Trump Doubles Down Against Chinese Aggression, Moves To Send Tanks 100 Miles from Communist Shores


So, as you probably know, President Trump is on the precipice of a trade war with China — if he’s not there already.

However, there’s also another less-metaphorical way he’s doubling down against Chinese aggression: By selling weapons to an island nation that Beijing believes to be part of their territory.

According to Reuters, America “is pursuing the sale of more than $2 billion worth of tanks and weapons to Taiwan, four people familiar with the negotiations said, sparking anger from Beijing which is already involved in an escalating trade war with Washington.

“An informal notification of the proposed sale has been sent to the U.S. Congress, the four sources said on condition of anonymity because they were not authorized to speak about the possible deal.

“The potential sale included 108 General Dynamics Corp M1A2 Abrams tanks worth around $2 billion as well as anti-tank and anti-aircraft munitions, three of the sources said. Taiwan has been interested in refreshing its existing U.S.-made battle tank inventory, which includes M60 Patton tanks.”

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Taiwan (or the Republic of China) is and has been considered a possession of the Chinese communist mainland (or People’s Republic of China) ever since the nominal end of the Chinese Civil War in 1949, when forces allied to nationalist leader Chiang Kai-shek fled there. It has also long been a point of contention in East Asia, given the fact that most states (including the United States) recognize the communist People’s Republic of China as the official government of China.

Yet, while that decision be a relic of Nixon-era statecraft (that probably would have happened anyway), the U.S. has long supported Taiwan as an independent state through diplomatic as well as military measures.

And among those military measures? Selling a whole lot of tanks to an independent island 100 miles east of the southeastern Chinese mainland.

“Taiwan President Tsai Ing-wen said in March Washington was responding positively to Taipei’s requests for new arms sales to bolster its defenses in the face of pressure from China. The United States has no formal ties with Taiwan but is bound by law to help provide it with the means to defend itself,” Reuters reported.

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“The congressional notifications included a variety of anti-tank munitions, including 409 Raytheon Co and Lockheed Martin Corp-made Javelin missiles worth as much as $129 million, two of the sources said.

“The notifications also included 1,240 TOW anti-tank missiles worth as much as $299 million, one of the sources said. There were also 250 stinger missiles worth as much as $223 million in the notification, the source said.”

In other words, if Beijing wants to enforce the “One China policy” — its longstanding diplomatic assertion that Taiwan is an inseparable part of the communist mainland — there’s going to be a lot more bang-bang involved in making that happen without diplomatic channels.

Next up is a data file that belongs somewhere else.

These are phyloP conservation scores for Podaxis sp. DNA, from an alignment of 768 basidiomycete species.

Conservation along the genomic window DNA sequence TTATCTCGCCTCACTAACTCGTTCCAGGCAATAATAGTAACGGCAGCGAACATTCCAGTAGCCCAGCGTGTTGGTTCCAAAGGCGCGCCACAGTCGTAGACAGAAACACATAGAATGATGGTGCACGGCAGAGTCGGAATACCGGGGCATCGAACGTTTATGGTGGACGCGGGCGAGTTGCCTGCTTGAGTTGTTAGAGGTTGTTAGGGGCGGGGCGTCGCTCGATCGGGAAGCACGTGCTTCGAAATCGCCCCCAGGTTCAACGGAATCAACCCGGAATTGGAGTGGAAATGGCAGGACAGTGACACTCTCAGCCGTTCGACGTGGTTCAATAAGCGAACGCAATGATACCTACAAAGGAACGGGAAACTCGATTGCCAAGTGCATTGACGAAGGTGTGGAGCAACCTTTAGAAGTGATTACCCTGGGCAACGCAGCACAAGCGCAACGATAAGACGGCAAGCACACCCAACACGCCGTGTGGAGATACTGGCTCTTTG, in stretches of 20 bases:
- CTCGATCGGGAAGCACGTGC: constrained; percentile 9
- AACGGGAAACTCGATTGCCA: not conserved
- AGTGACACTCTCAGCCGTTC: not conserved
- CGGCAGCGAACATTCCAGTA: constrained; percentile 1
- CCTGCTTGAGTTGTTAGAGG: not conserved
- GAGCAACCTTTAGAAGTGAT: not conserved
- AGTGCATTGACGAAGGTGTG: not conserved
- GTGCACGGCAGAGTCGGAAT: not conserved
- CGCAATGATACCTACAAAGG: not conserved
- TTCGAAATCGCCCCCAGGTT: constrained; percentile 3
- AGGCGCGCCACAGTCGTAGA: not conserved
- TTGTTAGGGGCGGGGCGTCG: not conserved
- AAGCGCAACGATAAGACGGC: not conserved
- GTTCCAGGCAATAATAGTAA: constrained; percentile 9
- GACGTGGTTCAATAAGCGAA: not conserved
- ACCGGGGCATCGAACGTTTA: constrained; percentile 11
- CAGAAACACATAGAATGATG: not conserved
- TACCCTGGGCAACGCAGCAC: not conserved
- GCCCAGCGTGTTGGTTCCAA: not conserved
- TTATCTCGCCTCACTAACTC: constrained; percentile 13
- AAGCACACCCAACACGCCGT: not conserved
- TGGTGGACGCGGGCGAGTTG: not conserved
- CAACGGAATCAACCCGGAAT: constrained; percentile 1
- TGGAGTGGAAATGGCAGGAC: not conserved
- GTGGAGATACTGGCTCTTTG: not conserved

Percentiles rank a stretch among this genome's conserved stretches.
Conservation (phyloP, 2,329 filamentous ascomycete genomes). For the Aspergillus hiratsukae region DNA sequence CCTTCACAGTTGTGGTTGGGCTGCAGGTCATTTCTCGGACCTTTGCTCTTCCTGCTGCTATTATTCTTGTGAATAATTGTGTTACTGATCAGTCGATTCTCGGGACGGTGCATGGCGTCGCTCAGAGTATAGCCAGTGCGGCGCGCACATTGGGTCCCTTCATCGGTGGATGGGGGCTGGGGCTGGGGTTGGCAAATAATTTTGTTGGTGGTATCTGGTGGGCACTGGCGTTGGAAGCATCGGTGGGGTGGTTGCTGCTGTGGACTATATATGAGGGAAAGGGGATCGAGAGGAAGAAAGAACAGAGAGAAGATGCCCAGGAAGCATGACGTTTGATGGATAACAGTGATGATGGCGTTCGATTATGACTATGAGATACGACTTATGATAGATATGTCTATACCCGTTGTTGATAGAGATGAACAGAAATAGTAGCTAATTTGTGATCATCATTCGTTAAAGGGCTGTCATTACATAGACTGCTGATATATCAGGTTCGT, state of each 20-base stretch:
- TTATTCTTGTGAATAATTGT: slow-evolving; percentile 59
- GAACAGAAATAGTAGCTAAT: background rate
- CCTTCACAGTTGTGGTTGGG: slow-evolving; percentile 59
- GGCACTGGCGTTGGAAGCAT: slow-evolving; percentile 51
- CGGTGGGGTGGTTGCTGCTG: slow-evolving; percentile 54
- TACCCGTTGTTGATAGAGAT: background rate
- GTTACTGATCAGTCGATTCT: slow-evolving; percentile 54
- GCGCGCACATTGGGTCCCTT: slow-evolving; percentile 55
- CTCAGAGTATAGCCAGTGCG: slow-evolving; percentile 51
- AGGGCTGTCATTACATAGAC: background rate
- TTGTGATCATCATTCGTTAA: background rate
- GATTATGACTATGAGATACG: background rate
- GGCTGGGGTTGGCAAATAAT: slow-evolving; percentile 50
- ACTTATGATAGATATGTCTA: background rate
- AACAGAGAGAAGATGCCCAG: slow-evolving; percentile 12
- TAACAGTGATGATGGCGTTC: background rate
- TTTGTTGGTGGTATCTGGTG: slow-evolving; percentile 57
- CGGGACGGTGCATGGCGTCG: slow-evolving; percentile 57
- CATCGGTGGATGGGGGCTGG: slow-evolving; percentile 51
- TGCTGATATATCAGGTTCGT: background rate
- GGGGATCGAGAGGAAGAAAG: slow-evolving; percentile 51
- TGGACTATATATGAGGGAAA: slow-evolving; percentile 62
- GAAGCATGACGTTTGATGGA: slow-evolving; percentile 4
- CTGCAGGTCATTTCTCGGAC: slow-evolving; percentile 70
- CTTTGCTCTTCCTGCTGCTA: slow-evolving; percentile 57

Perhaps unsurprisingly, Beijing is nonplussed at the Trump administration’s move.

“We are severely concerned about the U.S. move and are firmly against U.S. arms sales to Taiwan,” Foreign Ministry spokesman Geng Shuang said during a daily news briefing. Reuters said Beijing “urges the United States to stop arms sales to Taiwan and prudently deal with issues relating to Taiwan to prevent harm to bilateral relations and peace and stability in the Taiwan Strait.”

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Because I’m sure they have nothing but our best interests in mind.

This comes, by the way, as Xi government is currently “thinking past” the present “pro-independence government” of Tsai Ing-wen, according to Hong Kong’s South China Morning Post.

As part of this thinking past-ness, Beijing recently introduced a series of economic inducements to try to get the Taiwanese to, well, think past that whole independent state thing.

“First and foremost, President Xi Jinping, who honed his political skills from 1985 to 2002 in Fujian province — which faces Taiwan — is keen to deal with the Taiwan question in the coming years, especially as the constitutional revision to presidential term limits gives him more time to tackle this issue,” the Morning Post reported in March.

“Second, the new policy package focuses on economic, cultural and educational realms, laying the foundations for dialogue between Beijing and Taipei on a new economic and cultural union in southern China. Given the mainland’s ongoing plans for the Greater Bay Area, Taiwan will be wooed to join this expanded initiative when the time is ripe.”

Yeah, well. Uh, good luck with that one, fellas.

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C. Douglas Golden is a writer who splits his time between the United States and Southeast Asia. Specializing in political commentary and world affairs, he's written for Conservative Tribune and The Western Journal since 2014.
C. Douglas Golden is a writer who splits his time between the United States and Southeast Asia. Specializing in political commentary and world affairs, he's written for Conservative Tribune and The Western Journal since 2014. Aside from politics, he enjoys spending time with his wife, literature (especially British comic novels and modern Japanese lit), indie rock, coffee, Formula One and football (of both American and world varieties).
Morristown, New Jersey
Catholic University of America
Languages Spoken
English, Spanish
Topics of Expertise
American Politics, World Politics, Culture